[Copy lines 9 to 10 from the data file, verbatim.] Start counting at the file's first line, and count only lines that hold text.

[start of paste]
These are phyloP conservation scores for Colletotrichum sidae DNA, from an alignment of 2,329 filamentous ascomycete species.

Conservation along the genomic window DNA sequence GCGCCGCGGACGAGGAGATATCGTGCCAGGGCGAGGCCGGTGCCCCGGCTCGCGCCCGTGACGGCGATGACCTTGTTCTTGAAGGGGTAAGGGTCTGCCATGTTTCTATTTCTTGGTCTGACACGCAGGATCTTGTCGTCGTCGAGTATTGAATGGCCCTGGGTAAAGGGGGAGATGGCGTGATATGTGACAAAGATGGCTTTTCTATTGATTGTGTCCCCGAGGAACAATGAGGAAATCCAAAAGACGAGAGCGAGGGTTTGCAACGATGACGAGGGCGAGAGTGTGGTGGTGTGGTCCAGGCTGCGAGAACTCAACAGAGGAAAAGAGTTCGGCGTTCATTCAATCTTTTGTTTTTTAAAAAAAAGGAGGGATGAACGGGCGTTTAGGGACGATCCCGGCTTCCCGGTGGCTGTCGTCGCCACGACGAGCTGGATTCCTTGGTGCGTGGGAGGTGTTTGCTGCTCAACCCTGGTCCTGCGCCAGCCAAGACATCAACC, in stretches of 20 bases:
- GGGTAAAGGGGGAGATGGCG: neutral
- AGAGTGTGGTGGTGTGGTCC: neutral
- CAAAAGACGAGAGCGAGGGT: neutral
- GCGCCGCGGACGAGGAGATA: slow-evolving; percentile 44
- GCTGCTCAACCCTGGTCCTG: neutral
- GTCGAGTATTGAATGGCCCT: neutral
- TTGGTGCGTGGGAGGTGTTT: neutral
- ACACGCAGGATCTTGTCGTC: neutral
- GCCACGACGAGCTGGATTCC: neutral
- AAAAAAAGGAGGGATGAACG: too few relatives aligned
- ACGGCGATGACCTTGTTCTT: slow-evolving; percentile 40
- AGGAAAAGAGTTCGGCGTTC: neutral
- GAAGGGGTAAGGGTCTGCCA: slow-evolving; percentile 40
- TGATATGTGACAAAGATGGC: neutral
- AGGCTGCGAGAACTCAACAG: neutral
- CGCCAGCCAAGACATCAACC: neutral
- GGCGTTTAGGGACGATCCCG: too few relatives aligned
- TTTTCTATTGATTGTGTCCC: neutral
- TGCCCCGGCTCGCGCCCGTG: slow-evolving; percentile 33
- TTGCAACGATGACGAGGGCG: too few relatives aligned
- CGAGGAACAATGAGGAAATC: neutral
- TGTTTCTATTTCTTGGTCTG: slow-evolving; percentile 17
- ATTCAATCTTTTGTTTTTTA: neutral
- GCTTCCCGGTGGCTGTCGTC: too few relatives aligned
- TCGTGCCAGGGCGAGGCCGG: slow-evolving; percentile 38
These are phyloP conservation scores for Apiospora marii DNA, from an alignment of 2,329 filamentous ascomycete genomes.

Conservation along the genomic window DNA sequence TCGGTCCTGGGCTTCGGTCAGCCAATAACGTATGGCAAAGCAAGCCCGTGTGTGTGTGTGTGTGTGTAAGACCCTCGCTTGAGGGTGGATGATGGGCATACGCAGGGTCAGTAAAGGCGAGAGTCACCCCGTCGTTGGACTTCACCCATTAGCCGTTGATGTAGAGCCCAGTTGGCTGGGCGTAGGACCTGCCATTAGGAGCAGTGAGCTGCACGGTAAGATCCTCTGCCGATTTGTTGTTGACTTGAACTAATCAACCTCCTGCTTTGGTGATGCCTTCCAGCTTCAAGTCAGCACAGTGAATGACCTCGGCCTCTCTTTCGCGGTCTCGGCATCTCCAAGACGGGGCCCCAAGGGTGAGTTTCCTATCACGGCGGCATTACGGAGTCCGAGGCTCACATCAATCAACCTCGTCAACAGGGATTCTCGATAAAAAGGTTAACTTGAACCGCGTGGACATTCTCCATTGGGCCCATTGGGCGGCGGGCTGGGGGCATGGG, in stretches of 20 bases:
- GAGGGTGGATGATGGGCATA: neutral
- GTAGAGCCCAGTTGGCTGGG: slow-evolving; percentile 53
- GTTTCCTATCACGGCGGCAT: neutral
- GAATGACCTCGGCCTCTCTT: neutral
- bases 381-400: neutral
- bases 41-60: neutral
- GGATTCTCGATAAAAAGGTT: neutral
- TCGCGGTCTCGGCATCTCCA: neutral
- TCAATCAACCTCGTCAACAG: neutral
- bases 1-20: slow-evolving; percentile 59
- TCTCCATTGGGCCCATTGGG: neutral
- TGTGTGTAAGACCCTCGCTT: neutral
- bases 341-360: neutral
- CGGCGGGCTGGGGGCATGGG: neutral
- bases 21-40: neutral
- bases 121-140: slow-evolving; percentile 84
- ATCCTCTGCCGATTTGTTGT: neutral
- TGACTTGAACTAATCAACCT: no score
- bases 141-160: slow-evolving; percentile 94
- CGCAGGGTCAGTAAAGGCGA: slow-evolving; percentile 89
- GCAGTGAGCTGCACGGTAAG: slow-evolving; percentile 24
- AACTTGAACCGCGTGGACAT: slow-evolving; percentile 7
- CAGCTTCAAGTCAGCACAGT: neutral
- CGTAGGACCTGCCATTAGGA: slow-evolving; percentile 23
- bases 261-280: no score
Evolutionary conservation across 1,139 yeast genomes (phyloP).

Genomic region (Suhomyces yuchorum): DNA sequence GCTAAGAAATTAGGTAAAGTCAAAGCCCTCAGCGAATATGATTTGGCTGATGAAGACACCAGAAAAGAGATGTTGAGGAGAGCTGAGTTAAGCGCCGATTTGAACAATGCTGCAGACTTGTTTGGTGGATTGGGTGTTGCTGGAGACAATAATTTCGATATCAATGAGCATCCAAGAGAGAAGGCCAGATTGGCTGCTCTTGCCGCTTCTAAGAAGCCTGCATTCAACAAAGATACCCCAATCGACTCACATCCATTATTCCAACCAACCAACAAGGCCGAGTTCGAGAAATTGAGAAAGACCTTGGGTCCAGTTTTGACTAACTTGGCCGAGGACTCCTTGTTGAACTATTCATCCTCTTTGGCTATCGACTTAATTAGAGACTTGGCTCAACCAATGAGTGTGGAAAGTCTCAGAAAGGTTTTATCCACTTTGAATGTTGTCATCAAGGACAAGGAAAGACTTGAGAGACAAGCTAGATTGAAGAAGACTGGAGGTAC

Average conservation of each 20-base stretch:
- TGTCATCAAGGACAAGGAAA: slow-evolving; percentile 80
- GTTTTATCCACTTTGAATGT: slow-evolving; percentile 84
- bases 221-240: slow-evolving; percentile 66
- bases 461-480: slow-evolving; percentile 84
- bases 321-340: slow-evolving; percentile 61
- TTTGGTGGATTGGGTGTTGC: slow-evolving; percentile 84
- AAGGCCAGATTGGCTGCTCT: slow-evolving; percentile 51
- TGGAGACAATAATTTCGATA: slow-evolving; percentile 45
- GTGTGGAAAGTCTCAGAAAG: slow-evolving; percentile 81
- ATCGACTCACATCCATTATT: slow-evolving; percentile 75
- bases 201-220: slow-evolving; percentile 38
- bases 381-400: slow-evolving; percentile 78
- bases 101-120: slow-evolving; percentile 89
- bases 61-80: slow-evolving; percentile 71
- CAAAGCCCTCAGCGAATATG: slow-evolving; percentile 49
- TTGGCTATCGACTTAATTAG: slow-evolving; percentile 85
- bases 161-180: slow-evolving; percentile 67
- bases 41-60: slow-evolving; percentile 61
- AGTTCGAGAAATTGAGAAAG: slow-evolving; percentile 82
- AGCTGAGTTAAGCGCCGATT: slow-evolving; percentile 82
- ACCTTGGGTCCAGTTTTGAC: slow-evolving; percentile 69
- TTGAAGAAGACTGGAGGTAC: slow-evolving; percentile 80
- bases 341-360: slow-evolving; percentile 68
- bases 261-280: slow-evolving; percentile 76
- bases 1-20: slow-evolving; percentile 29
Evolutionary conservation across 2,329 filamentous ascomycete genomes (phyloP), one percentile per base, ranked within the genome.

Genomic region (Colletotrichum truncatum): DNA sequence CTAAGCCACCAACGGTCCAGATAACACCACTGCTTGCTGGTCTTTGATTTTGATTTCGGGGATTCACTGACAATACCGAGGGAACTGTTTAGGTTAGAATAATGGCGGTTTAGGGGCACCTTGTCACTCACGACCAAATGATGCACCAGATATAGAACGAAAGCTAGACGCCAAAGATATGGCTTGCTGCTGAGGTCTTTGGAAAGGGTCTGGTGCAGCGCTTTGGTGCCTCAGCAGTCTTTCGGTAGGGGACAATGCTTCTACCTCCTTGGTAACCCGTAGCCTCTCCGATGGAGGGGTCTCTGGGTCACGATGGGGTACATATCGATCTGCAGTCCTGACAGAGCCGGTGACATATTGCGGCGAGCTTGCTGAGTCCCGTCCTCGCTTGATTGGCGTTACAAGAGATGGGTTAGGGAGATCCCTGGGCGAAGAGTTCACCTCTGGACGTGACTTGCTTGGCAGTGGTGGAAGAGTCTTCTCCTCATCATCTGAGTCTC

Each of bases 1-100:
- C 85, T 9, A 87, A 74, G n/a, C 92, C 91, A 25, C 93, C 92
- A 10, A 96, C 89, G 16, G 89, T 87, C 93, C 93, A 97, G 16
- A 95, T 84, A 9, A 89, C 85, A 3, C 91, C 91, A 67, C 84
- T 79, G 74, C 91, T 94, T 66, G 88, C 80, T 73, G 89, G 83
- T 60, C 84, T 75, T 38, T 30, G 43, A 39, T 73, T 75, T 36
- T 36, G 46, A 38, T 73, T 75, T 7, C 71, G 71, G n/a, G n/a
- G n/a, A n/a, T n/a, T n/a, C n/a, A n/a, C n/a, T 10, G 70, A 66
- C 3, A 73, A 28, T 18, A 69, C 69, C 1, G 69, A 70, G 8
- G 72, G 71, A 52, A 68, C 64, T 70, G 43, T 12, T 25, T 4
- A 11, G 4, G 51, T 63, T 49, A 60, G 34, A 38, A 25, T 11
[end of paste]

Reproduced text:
- TTGGTGCGTGGGAGGTGTTT: neutral
- ACACGCAGGATCTTGTCGTC: neutral